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My First Year as a Software Developer

Blog: First Year as Software Programmer

From the start of my journey toward a bachelor’s degree in Computer Science, I understood that it was going to be a challenging career in which I would need to keep studying for the rest of my life. I understood that I would have to be self-disciplined and dedicate endless hours to continue my education beyond the classroom. This discipline has been key to my career as a software developer.

So you may ask, how was my first year as a software developer at Wovenware? In one word: complicated. The work environment was very different from college. No longer was it a question of failing an exam or an assignment, but now I could be failing a client and in turn the company I work for. After you graduate, responsibilities increase and every action counts, for better or for worse.

First Impressions

When entering “the real world,” I started seeing code for big and complex projects, written by many other more experienced developers and that intimidated me. Participating in status meetings with peers, quickened my heart. I was afraid of saying the wrong thing or admitting I was stuck on tasks. While I’ve always been on the quiet side, I knew that I had to work on my communication skills to succeed. I completed processes of uploading code to the user acceptance testing (UAT) or production environment while shaking out of fear of messing up. Over time all of these feelings changed. I became more familiar with my colleagues and gained confidence when speaking. Little by little, I was learning more about the system and tasks were completed in less time.

My First Task

My first assignment at Wovenware was the real test for me. Like a complete beginner, I began to attack the problem without first analyzing whether a solution already existed. By wanting to look good and complete the task as soon as possible, I did not first analyze it based on my current knowledge of the system. I quickly learned that there was another more appropriate solution. My lesson learned is that before writing a code, it’s important to intently look at the problem and if you still don’t understand it, ask. Once you identify the problem, investigate if a solution already exists. In this way, little by little, you will learn from the environment.


Meetings were always my weakness. Regardless of whether it was with the group or the client, they made me anxious. I’ve learned, however, that your voice is like a promise; you must be totally honest and sincere at all costs. It’s also very important to listen to colleagues and understand what they do and their contributions. Together you can help one another find solutions to problems.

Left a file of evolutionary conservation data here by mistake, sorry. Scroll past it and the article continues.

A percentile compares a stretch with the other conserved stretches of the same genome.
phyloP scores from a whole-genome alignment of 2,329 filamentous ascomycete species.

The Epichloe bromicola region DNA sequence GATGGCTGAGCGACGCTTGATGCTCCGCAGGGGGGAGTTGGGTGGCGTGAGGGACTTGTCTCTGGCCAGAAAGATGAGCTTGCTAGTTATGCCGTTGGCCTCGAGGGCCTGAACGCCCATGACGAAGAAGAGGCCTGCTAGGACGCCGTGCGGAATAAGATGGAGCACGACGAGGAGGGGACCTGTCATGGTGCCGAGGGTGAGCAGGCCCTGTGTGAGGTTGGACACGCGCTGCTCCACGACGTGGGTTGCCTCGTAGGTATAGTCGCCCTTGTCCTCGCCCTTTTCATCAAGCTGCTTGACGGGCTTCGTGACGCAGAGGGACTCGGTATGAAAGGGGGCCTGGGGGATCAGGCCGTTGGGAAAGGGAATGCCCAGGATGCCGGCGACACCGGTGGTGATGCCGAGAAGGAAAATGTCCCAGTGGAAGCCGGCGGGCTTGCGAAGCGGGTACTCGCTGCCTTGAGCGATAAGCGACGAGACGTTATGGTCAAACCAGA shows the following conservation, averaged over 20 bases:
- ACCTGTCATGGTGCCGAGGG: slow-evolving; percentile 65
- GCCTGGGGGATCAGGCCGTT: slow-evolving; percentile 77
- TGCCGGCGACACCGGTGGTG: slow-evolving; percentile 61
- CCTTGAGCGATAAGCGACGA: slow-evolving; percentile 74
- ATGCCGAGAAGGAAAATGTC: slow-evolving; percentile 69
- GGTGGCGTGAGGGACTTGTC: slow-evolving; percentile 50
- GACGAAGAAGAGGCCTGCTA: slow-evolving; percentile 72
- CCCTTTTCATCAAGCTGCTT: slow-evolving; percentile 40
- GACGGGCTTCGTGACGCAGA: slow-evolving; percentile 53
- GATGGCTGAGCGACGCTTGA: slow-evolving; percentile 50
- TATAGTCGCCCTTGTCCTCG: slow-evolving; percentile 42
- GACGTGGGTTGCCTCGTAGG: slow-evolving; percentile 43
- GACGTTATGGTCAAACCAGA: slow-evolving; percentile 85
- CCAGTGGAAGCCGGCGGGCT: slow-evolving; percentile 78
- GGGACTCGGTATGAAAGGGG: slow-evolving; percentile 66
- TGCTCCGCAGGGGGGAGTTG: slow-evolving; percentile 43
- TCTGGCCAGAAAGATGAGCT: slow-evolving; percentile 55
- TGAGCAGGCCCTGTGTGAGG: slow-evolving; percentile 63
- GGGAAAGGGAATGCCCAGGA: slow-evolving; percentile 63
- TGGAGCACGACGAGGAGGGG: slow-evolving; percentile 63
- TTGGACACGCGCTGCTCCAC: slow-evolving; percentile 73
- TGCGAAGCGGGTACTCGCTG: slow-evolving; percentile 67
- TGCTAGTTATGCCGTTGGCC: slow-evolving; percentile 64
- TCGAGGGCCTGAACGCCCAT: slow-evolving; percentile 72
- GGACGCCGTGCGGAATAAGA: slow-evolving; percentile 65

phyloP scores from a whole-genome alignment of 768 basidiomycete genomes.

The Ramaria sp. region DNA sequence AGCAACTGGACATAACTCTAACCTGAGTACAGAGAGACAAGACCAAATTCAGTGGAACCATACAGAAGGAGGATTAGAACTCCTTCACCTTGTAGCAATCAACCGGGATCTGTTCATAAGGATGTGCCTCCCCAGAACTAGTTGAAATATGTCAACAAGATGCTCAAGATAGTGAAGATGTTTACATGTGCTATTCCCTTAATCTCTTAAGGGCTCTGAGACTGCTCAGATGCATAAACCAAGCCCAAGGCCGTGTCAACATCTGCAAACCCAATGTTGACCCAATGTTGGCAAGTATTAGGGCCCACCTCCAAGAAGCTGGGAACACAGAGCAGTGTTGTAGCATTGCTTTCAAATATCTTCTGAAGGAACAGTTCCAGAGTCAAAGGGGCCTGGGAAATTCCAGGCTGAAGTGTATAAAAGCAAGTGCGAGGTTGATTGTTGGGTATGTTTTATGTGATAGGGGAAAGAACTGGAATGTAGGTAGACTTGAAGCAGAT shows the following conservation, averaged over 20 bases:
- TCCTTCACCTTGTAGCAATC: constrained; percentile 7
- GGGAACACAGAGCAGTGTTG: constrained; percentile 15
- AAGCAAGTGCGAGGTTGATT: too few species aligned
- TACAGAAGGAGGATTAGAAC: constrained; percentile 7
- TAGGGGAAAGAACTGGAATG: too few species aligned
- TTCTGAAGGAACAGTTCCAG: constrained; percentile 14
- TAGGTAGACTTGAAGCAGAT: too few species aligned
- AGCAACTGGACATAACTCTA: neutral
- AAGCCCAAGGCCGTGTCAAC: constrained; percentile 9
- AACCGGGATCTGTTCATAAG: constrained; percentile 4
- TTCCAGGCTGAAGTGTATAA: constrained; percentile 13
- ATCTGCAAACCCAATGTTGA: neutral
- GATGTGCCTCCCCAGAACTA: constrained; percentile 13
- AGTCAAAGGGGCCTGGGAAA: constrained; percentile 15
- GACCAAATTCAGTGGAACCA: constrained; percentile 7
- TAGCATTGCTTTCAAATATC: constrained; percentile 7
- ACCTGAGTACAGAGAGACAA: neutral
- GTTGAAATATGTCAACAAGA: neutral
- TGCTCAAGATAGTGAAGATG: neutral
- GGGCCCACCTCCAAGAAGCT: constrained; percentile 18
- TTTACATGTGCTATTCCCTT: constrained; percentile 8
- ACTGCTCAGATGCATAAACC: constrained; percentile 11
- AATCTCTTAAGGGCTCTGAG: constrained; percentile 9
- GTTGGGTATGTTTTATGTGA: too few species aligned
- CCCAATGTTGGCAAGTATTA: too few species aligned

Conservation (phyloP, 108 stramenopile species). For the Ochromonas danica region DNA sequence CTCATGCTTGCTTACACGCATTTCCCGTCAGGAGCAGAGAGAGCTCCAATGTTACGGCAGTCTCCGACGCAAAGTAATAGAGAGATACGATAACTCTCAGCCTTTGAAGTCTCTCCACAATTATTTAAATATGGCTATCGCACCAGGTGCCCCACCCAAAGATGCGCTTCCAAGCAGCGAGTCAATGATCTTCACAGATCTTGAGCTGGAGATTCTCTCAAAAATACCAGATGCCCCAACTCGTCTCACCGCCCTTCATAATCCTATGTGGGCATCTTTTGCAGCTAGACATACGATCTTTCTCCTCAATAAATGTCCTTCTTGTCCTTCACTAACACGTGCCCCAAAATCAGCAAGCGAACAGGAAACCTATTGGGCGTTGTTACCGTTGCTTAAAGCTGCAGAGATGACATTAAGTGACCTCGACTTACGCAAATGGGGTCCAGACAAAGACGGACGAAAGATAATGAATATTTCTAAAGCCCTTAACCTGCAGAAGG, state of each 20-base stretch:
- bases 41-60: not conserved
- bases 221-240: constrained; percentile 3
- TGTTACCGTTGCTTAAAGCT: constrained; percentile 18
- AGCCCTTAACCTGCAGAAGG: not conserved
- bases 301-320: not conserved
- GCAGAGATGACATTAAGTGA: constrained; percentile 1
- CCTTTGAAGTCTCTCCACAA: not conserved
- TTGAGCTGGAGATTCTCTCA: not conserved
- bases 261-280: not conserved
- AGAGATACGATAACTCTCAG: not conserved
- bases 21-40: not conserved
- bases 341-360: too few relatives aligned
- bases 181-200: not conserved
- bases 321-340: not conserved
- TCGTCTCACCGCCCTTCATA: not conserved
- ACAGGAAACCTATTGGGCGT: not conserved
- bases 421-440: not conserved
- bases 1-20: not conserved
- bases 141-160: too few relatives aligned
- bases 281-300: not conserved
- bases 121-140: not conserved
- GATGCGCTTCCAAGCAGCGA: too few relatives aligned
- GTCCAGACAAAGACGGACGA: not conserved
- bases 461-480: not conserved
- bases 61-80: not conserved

I am fortunate to say that the Wovenware team I am a part of is truly supportive of one another, always transparent, and ready to help. The company has given me great mentors, for which I am very grateful.

One way that I began to give back to the team during my first year is, when I finished my tasks, I would go to them and ask  how they were doing or if they needed any help. Often, while they were telling me about a specific problem, a solution would come to them or to me. This interaction has always helped me feel integrated with the team instead of feeling like a burden. It is very important to realize that we are not a burden to others and that every day we should look for ways to continue supporting our colleagues. After all, our actions affect everyone.

Fulfilling One Year

After having carried out many tasks and gaining confidence in my solutions and social interactions, I began to worry about my code. Does it meet the company’s standards? Can my colleagues read my code? Can I improve my code? All of these questions were answered throughout the year. Between the code reviews by my colleagues as well as studying the code of others, I learned more about the importance of writing well. Basically, it is our signature, our reputation, and our legacy in the project. Therefore, it is very important that the code can be understood and readable for the good of the team in addition to other future programmers.


  • Be humble and accept your mistakes.
  • Stay ahead of the game. If you know that you will be working with a tool that you’re not familiar with, orient yourself and find out about it in advance.
  • If you have any doubts, do not hesitate to ask. Do not start solving things without understanding the problem.
  • Be self-taught and master problems. You can’t wait for knowledge to come to you. Motivate yourself to learn more and more.
  • Do not hesitate to train for certifications. You are giving value to yourself as a professional, as well as the company.
  • When a project manager asks you about deliverables, try to give a specific date for completing the task. Do not be frustrated if at first you cannot comply with the deadline, it is a skill that you acquire over time.

Future Work

The key is to keep learning. As for me, I plan on continuing to improve my coding skills, delve into mobile applications, design patterns and many other technologies such as cloud computing. I hope to continue to grow as a professional and someday maybe even share my knowledge through teaching.

The world of programming is huge and there is a lot to explore along the way.

first year software developer
My First Year as a Software Developer

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